Reduced slow-wave activity (SWA) during non-rapid eye movement (NREM) sleep and low sleep efficiency are both associated with an accelerated rate of future β-amyloid (Aβ) accumulation, and therefore sleep assessment could be an effective, non-invasive alternative to a PiB positron emission tomography (PET) scan before cognitive symptoms of Alzheimer disease (AD) appear, a longitudinal cohort study published in Current Biology found.
The researchers assessed a cohort of 32 adults (23 women, mean age of 75.5, standard deviation (SD)=4.3 years) using overnight polysomnography recording and repeat PET brain scan assessments of Aβ. They administered full-head electroencephalogram (EEG) polysomnography (PSG) to quantify SWA and recorded the subjects’ sleep efficiency (total amount of sleep as a percentage of total time in bed) and NREM and rapid-eye movement (REM) sleep stages.
Each participant underwent a mean total number of 2.6 PET scans (including the first scan and follow-up scans, range of 2 to 5), at a mean duration of follow-up assessment of 3.7 years (SD=2.4 years), so the researchers could measure longitudinal change in Aβ accumulation.
The researchers found that individuals with lower proportions of <1 Hz SWA at baseline experienced a significantly greater rate of cortical Aβ accumulation than those who had higher proportions of <1 Hz SWA (r = -0.52, P =.002) and the baseline measure of Aβ was associated with Aβ change (r = 0.80, P < .001). Sleep efficiency was negatively associated with baseline Aβ burden (r = -0.43, P =.01).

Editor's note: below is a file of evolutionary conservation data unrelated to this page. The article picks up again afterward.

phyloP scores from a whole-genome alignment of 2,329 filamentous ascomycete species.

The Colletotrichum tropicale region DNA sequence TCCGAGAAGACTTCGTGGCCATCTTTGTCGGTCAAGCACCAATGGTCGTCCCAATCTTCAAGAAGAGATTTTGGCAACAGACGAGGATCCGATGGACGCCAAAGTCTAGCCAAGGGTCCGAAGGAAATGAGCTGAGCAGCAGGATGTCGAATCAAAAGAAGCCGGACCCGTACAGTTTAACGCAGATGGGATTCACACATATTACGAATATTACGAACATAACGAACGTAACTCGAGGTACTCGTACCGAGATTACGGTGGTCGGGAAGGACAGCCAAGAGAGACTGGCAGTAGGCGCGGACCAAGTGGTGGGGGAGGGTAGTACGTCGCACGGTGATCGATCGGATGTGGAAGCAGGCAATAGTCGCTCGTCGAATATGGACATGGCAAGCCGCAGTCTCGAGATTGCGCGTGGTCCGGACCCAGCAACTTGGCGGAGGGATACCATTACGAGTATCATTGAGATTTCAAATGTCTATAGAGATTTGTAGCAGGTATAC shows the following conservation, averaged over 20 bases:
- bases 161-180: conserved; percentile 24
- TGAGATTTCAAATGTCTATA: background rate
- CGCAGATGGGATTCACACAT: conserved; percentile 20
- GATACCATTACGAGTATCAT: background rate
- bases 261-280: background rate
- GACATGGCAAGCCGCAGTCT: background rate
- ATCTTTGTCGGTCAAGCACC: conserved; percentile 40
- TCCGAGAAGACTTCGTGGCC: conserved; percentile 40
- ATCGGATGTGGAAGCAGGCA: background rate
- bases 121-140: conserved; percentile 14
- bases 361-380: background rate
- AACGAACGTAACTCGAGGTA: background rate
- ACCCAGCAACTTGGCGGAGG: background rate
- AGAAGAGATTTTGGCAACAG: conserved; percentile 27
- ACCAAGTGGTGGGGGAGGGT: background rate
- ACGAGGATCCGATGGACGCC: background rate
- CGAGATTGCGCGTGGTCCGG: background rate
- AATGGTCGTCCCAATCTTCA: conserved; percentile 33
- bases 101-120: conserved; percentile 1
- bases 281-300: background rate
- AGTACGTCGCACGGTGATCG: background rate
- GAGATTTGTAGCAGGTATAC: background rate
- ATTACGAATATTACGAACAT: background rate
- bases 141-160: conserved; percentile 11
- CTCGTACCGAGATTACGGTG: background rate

The investigators noted that the study results cannot prove that impaired sleep causes Aβ plaque accumulation because most of the study subjects already had substantial Aβ deposition at baseline, they treated PiB DVR as a continuous variable and they could not separate subjects according to initial Aβ status.
“In conclusion, the current data support the hypothesis that objective markers of human sleep are statistically sensitive in forecasting the longitudinal trajectory of cortical Aβ plaque deposition,” the researchers said. “Alongside other promising markers, the assessment of NREM SWA with EEG, and sleep efficiency measured using EEG or wristwatch actigraphy, could represent part of a set of potentially non-invasive, repeatable, and safe tools for quantification of Aβ pathological progression, before cognitive symptoms of AD.”
Disclosure: Several study authors declared industry affiliations. Please see the original reference for a full list of authors’ disclosures.
Winer JR, Mander BA, Kumar S, et al. Sleep disturbance forecasts β-amyloid accumulation across subsequent years. Curr Bio. 2020;30(21):4291-4298
This article originally appeared on Psychiatry Advisor